IN THE BACKGROUND OF THE CHINESE OLYMPICS I THOUGHT I WOULD PRESENT YOU SOMETHING ON CHINA YOU MAY NOT BE AWARE OF.
I CAN GIVE MORE DETAILS FOR THOSE INTERESTED. PPR
P P R’S U S MAIL 2--CHINA
Having decided not to return by sea, Hieun Tsang and his party turned to the northeast. They took the route via Hindu Kush. His biographer stated that their caravan consisted only of 5 priests, 20 followers, 1 elephant, 10 asses and 4 horses. At length they descended to Kunduz on the Oxus river and reached the Pamir Knot. On the other side of the Pamirs Hieun Tsang’s caravan met tragedy when they were attacked by robbers in a very narrow defile. His elephant was chased by bandits, fell into the river and drowned. Hieun Tsang wept piteously mourning the loss of the elephant, which he was very keen to take to China. Read more of this in the delightful travel book of K.P.S.Menon entitled “Delhi—Chunking Diary”.
I give extracts from a classic letter written by the Chinese Emperor Chien Lung of the Manchu dynasty to King George III.
Note how the Emperor concludes.
In the summer of 1793, after a nine-month sea voyage from England, the British expedition led by Lord Macartney dropped anchor to begin the overland journey to the Imperial court at Peking. King George III's ambassador had been instructed to deliver a personal letter from the king to the emperor requesting permission to post a representative to the imperial court and allow the expansion of trade with China which, for all foreign countries, could only be conducted under strict regulation at the southern port of Canton. The request was unprecedented and, as far as the emperor was concerned, impossible to grant. The monumental arrogance and indifference to diplomatic niceties of the Son of Heaven conveyed in the emperor’s refusal to accept the request was enshrined in a letter he wrote to King George III.
Wrote the Emperor inter alia .Entire letter is worth reading but I give a few paras.
. . . ..As to your entreaty to send one of your nationals [namely, Lord Macartney] to be accredited to my Celestial Court and to be in control of your country's trade with China, this request is contrary to all usage of my dynasty and cannot possibly be entertained. It is true that Europeans, in the service of the dynasty, have been permitted to live at Peking, but they are compelled to adopt Chinese dress, they are strictly confined to their own precincts and are never permitted to return home. You are presumably familiar with our dynastic regulations. Your proposed Envoy to my Court could not be placed in a position similar to that of European officials in Peking who are forbidden to leave China, nor could he, on the other hand, be allowed liberty of movement and the privilege of corresponding with his own country; so that you would gain nothing by his residence in our midst.. .
Our dynasty's majestic virtue has penetrated unto every country under heaven, and kings of all nations have offered their costly tribute by land and sea. As your Ambassador can see for himself, we possess all things. I set no value on objects strange or ingenious, and have no use for your country's manufactures. This then is my answer to your request to appoint a representative at my Court, a request contrary to our dynastic usage, which would only result in inconvenience to yourself. I have expounded my wishes in detail and have commanded your tribute Envoys to leave in peace on their homeward journey. It behoves you, O King, to respect my sentiments and to display even greater devotion and loyalty in future, so that, by perpetual submission to our Throne, you may secure peace and prosperity for your country hereafter. . .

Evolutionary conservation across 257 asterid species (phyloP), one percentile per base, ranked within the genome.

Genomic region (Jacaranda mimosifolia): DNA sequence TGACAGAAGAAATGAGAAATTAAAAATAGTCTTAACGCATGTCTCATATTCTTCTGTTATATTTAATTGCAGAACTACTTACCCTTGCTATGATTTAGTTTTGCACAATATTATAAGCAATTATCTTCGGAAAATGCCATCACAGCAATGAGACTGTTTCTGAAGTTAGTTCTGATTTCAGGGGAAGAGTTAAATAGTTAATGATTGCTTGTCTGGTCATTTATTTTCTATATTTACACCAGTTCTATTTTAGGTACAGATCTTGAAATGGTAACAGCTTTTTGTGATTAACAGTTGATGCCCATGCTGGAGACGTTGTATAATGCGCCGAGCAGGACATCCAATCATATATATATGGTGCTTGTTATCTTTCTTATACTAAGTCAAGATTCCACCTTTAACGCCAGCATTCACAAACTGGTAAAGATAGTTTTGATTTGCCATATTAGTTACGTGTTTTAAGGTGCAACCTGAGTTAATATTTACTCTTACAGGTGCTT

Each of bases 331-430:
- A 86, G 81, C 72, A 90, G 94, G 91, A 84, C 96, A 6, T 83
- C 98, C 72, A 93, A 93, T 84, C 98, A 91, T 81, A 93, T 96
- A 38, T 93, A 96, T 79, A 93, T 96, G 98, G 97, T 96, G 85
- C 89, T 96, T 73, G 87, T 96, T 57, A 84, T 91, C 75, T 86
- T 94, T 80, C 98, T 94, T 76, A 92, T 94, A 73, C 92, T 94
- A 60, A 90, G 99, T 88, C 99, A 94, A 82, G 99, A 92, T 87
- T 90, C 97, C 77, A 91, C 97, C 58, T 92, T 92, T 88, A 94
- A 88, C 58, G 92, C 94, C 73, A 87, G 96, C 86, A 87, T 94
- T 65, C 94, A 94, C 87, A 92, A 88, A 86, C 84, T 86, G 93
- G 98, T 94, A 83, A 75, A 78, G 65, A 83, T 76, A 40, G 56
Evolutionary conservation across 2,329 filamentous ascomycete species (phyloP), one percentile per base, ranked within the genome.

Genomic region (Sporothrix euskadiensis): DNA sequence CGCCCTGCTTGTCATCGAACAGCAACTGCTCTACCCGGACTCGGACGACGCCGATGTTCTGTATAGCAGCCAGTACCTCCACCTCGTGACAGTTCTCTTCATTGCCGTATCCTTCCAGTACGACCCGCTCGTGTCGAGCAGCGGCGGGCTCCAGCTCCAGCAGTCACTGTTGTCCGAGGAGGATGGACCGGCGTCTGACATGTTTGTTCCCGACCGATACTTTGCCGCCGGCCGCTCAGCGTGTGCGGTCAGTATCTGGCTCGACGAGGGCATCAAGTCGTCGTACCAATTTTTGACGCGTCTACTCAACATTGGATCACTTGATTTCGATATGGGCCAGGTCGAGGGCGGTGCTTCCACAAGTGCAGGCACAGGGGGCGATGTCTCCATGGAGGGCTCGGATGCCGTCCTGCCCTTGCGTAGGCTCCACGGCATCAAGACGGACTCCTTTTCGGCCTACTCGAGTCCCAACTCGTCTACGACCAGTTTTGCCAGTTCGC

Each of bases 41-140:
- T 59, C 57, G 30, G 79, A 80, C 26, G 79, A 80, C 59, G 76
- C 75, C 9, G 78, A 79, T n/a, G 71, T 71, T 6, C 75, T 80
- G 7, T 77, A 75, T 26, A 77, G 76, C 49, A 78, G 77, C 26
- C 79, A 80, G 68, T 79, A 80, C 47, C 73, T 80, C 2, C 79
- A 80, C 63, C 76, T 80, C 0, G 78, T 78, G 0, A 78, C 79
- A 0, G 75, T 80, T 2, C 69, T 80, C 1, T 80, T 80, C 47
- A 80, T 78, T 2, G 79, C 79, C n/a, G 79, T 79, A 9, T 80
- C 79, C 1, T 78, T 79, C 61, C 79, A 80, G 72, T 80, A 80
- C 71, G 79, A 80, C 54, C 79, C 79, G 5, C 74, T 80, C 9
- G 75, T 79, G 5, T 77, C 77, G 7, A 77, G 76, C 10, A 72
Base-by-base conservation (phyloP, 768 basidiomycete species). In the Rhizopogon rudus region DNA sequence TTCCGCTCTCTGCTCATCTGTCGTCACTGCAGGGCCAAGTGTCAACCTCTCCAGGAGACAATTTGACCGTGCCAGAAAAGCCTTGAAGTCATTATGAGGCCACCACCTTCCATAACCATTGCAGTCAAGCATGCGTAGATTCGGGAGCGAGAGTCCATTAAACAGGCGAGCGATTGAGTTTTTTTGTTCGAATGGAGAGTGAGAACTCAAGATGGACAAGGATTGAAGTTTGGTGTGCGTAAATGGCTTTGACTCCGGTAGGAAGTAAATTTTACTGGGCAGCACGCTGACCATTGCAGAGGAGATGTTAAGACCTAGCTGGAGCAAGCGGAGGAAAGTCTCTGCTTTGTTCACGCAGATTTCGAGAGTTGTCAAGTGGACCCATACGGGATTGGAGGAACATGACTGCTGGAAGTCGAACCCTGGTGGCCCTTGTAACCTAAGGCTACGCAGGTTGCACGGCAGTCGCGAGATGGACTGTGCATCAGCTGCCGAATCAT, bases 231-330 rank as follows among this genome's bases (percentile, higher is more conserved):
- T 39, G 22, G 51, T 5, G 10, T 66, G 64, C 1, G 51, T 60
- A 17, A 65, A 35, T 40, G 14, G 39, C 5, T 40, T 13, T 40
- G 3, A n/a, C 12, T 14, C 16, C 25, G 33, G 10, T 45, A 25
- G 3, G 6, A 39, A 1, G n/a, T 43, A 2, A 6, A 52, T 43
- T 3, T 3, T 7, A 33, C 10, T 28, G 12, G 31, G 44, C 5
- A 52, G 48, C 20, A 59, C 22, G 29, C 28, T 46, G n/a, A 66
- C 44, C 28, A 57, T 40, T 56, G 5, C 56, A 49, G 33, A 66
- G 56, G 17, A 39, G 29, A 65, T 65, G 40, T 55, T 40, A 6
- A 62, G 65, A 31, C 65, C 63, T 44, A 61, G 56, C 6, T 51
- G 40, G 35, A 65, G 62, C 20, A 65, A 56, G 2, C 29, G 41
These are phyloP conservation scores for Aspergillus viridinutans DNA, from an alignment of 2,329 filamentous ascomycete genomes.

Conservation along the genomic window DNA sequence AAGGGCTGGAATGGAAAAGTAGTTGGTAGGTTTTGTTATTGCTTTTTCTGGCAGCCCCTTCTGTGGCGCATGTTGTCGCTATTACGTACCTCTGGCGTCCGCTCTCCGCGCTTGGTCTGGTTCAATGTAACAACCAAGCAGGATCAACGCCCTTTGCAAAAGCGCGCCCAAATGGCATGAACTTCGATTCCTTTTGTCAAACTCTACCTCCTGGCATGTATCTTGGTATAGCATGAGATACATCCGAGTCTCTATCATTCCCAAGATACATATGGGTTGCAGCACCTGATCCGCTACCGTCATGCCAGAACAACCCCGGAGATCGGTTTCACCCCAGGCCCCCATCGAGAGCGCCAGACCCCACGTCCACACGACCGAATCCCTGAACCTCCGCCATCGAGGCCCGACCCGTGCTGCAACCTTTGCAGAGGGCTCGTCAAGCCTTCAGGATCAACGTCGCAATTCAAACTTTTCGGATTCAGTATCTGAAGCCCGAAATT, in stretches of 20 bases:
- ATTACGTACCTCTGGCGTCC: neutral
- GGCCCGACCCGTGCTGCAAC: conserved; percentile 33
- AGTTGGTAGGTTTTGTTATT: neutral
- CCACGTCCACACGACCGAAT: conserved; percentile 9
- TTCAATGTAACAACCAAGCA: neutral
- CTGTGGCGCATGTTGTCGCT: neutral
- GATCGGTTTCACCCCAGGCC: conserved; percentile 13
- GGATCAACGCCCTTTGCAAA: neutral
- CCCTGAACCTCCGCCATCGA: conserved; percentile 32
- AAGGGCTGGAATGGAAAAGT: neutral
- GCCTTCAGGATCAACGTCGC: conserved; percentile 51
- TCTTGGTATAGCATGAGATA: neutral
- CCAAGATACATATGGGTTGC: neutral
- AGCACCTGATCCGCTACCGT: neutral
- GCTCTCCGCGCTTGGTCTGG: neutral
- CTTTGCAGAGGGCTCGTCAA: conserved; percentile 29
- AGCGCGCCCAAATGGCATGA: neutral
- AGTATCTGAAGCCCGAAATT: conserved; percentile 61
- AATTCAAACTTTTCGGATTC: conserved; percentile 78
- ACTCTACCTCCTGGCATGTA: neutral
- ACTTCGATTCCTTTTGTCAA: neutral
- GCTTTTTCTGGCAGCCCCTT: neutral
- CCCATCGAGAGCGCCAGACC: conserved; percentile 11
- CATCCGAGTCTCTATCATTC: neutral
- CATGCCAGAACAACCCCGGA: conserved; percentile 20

If, after the receipt of this explicit decree, you lightly give ear to the representations of your subordinates and allow your barbarian merchants to proceed to Chekiang and Tientsin, with the object of landing and trading there, the ordinances of my Celestial Empire are strict in the extreme, and the local officials, both civil and military, are bound reverently to obey the law of the land. Should your vessels touch the shore, your merchants will assuredly never be permitted to land or to reside there, but will be subject to instant expulsion. In that event your barbarian merchants will have had a long journey for nothing. Do not say that you were not warned in due time! Tremblingly obey and show no negligence! . .
I I I
My third item is a new book by Simon Winchester which I am reviewing for Free Press Journal. .
The Man Who Loved China: The Fantastic Story of the Eccentric Scientist Who Unlocked the Mysteries of the Middle Kingdom by Simon Winchester.
In sumptuous and illuminating detail, Simon Winchester, the bestselling author of The Professor and the Madman and Krakatoa brings to life the extraordinary story of Joseph Needham, the brilliant Cambridge scientist who unlocked the most closely held secrets of China, long the world's most technologically advanced country.
Needham was determined to tell the world what he had discovered, and began writing his majestic Science and Civilisation in China, describing the country's long and astonishing history of invention and technology. By the time he died, he had produced, essentially single-handedly, seventeen immense volumes, marking him as the greatest one-man encyclopedist ever. After his death 8 more volumes have been brought out by his disciples at Cambridge. I have handled –of course not read--the 17 volumes—available in the Asiatic Library in Mumbai.
P P R